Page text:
FAQ: Learn HTML: Forms - Radio Button Input

This community-built FAQ covers the “Radio Button Input” exercise from the lesson “Learn HTML: Forms”.

Paths and Courses
This exercise can be found in the following Codecademy content:

Introduction to HTML

FAQs on the exercise Radio Button Input

Join the Discussion. Help a fellow learner on their journey.

Ask or answer a question about this exercise by clicking reply (reply) below!

Agree with a comment or answer? Like (like) to up-vote the contribution!

Need broader help or resources? Head here.

Looking for motivation to keep learning? Join our wider discussions.

Learn more about how to use this guide.

Found a bug? Report it!

Have a question about your account or billing? Reach out to our customer support team!

None of the above? Find out where to ask other questions here!

2 posts were split to a new topic: Why do we put yes in the value and in the label?

6 posts were split to a new topic: Can name, value, and id be the same? Should they be?

2 posts were split to a new topic: How do I differentiate radio buttons?

2 posts were split to a new topic: How can I set a default value for radio buttons?

A post was split to a new topic: Wierd typo in html forms?

Is there any standardized order to add the “id” “type” “name” and “value” attributes inside an input tag? If not, what would be the best way to keep these elements to avoid making mistakes and improve ease or reading?

Hey Damian,

There isn’t. The key, in my humble opinion, is consistency:

1 Like

Why do we use radio buttons when we can create the same thing just using type checkbox?
I don’t see how radio buttons are necessary

Check boxes are independent and can have more than one checked in a group. Radio buttons in the same group (having the same name attribute) can only have one item selected.


Thank you, I guess I would become more organized and consistent as a i grow my experience

If more is less, why do we keep assigning and id to every input type. I understand they may come in handy when incorporation CSS into it, but won’t we have extraneous code all over the place with elements we might not ever touch in CSS? Also, won’t we start running out of id names if code gets dense enough?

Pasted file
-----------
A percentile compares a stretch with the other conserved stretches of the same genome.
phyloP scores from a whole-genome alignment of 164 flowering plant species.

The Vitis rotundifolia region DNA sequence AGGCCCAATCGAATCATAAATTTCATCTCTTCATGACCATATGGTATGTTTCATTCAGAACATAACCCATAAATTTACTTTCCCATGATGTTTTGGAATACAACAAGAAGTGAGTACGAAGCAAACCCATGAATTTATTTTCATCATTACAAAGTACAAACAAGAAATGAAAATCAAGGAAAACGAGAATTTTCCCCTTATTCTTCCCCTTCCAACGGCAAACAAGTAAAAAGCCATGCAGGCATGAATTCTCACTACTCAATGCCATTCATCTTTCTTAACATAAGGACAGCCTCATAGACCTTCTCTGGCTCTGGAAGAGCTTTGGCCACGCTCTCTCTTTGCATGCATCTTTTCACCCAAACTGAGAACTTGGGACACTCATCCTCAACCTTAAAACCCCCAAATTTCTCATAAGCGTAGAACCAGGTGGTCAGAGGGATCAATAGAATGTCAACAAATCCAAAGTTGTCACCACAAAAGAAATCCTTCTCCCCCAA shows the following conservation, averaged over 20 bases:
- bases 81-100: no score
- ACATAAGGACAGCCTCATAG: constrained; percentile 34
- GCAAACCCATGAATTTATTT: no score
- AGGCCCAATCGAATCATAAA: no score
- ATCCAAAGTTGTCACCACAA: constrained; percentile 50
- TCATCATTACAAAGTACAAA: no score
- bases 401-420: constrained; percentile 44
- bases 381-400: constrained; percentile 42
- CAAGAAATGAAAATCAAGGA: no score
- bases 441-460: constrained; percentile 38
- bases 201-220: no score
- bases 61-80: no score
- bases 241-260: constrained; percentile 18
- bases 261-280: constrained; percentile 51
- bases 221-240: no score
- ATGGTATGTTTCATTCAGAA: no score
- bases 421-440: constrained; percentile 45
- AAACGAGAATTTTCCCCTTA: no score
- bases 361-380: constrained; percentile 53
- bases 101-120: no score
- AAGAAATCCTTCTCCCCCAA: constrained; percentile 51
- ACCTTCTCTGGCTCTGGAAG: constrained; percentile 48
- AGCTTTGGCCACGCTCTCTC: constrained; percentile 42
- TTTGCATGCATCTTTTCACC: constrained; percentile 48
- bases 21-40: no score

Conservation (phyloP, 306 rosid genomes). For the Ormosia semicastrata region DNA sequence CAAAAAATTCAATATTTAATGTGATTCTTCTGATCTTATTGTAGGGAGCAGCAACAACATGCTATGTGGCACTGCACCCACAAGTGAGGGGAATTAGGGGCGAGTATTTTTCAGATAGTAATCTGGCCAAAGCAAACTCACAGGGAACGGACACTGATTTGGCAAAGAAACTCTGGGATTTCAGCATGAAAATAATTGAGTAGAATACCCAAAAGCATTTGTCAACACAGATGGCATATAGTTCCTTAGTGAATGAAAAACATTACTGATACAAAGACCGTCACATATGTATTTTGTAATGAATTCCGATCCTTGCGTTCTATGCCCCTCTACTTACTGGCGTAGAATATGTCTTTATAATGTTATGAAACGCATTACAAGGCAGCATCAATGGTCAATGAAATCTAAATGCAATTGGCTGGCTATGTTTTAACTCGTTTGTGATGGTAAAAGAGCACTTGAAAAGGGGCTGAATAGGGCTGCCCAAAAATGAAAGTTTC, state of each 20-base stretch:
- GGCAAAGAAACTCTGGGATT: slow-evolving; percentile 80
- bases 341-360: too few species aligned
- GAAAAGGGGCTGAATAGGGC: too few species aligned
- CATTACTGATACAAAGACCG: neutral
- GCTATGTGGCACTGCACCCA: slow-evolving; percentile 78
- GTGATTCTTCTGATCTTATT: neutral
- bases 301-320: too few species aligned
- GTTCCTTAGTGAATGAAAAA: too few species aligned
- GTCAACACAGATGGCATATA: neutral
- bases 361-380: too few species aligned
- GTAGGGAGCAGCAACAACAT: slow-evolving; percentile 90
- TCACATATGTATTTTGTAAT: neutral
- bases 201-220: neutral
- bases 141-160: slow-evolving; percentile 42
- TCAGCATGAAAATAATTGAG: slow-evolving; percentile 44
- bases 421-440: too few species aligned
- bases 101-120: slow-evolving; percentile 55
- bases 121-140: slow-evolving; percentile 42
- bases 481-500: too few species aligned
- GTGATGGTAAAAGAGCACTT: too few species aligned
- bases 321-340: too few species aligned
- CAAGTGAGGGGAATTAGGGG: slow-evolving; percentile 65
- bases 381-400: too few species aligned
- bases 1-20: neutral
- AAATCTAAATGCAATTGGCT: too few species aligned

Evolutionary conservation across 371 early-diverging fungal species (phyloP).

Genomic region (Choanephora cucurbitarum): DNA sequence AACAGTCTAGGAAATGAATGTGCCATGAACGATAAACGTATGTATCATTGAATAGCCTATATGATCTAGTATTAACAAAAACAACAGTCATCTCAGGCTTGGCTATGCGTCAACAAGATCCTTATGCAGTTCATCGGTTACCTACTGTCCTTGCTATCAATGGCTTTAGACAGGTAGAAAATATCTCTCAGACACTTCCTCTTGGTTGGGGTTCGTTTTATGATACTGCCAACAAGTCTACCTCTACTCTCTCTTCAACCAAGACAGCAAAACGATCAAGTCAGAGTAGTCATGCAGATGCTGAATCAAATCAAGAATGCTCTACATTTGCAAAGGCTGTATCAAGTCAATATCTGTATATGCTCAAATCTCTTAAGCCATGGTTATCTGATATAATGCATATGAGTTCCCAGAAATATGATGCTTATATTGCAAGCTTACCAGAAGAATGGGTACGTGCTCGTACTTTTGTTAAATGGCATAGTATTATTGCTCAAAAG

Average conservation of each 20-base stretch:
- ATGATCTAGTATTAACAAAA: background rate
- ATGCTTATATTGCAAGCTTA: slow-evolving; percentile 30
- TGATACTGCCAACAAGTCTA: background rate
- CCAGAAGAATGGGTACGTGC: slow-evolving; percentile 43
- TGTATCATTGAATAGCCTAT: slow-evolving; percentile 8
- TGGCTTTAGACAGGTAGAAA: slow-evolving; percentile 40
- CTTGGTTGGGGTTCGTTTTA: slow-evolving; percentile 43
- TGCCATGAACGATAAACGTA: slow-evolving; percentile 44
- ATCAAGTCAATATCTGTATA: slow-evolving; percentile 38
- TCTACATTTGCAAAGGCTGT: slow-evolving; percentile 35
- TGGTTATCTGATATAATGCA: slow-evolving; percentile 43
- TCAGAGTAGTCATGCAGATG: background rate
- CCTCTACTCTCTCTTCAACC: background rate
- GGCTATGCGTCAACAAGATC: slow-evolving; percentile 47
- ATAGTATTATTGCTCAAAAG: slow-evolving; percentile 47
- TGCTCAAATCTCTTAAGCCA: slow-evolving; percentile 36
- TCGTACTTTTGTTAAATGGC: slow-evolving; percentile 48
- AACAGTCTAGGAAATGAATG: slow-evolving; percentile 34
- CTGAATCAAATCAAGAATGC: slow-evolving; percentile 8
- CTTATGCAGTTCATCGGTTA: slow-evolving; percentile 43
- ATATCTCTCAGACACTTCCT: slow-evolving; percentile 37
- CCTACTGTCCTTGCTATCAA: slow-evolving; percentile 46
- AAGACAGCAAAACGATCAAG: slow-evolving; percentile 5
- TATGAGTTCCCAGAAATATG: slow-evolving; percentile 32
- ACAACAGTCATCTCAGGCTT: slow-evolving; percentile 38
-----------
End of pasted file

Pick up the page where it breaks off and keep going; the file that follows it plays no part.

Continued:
Thank you.

Yes, and no. We can traverse a form without any fragment identifiers. Same applies to script. However, it takes time and effort to design it so most authors will go with what’s simplest.

Take the <label/> element, for instance. We can have a freestanding label (opened and closed) anywhere in the form markup and give it a for attribute and a screen reader or user agent will immediately associate it with the form control having a matching id attribute.

<label for="item">Item </label>
<input id="item" placeholder="Your item">
<input id="todo" placeholder="Your to-do">
<label for="todo"> To-Do</label>

We can rid our markup of both attributes simply by nesting the <input> within the <label/>.

  <input placeholder="Your item">
  <input placeholder="Your to-do">


body {
  font-size: 100%;
label {
  display: block;
  height: 1em;
  padding: 0.3em;
label:hover {
  background-color: #fdfeff;
  border: 1px solid #ccc;


I feel it’s not so clear on why and how Radio Button only allows the user to choose only one choice among the provided options, so I looked it up a bit…

Basically the key is to group the Radio Buttons together under the same “name” attribute group, so that only one choice under the same “name” attribute group can be chosen without overlapping.

On the other hand, if you put each Radio Button under their own unique “name” attribute group, all of the options can be selected without problems, but that’s not the intention here. So be careful when giving “name” attribute in a Radio Button input. If one wants to have multiple groups of Radio Buttons, they can just give different “name” attribute group to group each Radio Button group and that would work.

More detail: Mozilla Web Docs - radio groups

Hope that helps!

Would you like to add cheese?
Yes No

do you guys know why we should use (name=“cheese”) in this exercise , is it not spouse to be (cheesy) because of this
why in the exercise says that we have to call name attribute (cheese) instead of cheesy.
i appreciate if anyone can explain.

Why, when we include the radio buttons in this exercise, the checkboxes appear to the right of the label, but when we move on to the next exercise, the checkboxes appear to the left of the label, even with the same code?
The same happens in the checkbox input exercise.
I upolad the screenshot of the Radio Button exercise, indicating with red arrows what I mentioned.

It depends which order they are written in the markup. HTML is parsed and rendered top down.

Really, the label must come before the input form.

It is up to the author to choose where to place the label. The is no, ‘must’ involved. For accessibility (WCAG) the guideline is that input fields each have a descriptive label. There is no mention of placement.

The thing to understand about labels is that clicking them will give focus to their for input. We don’t just have to click the checkbox (or other input control). We can also click the label with the same effect.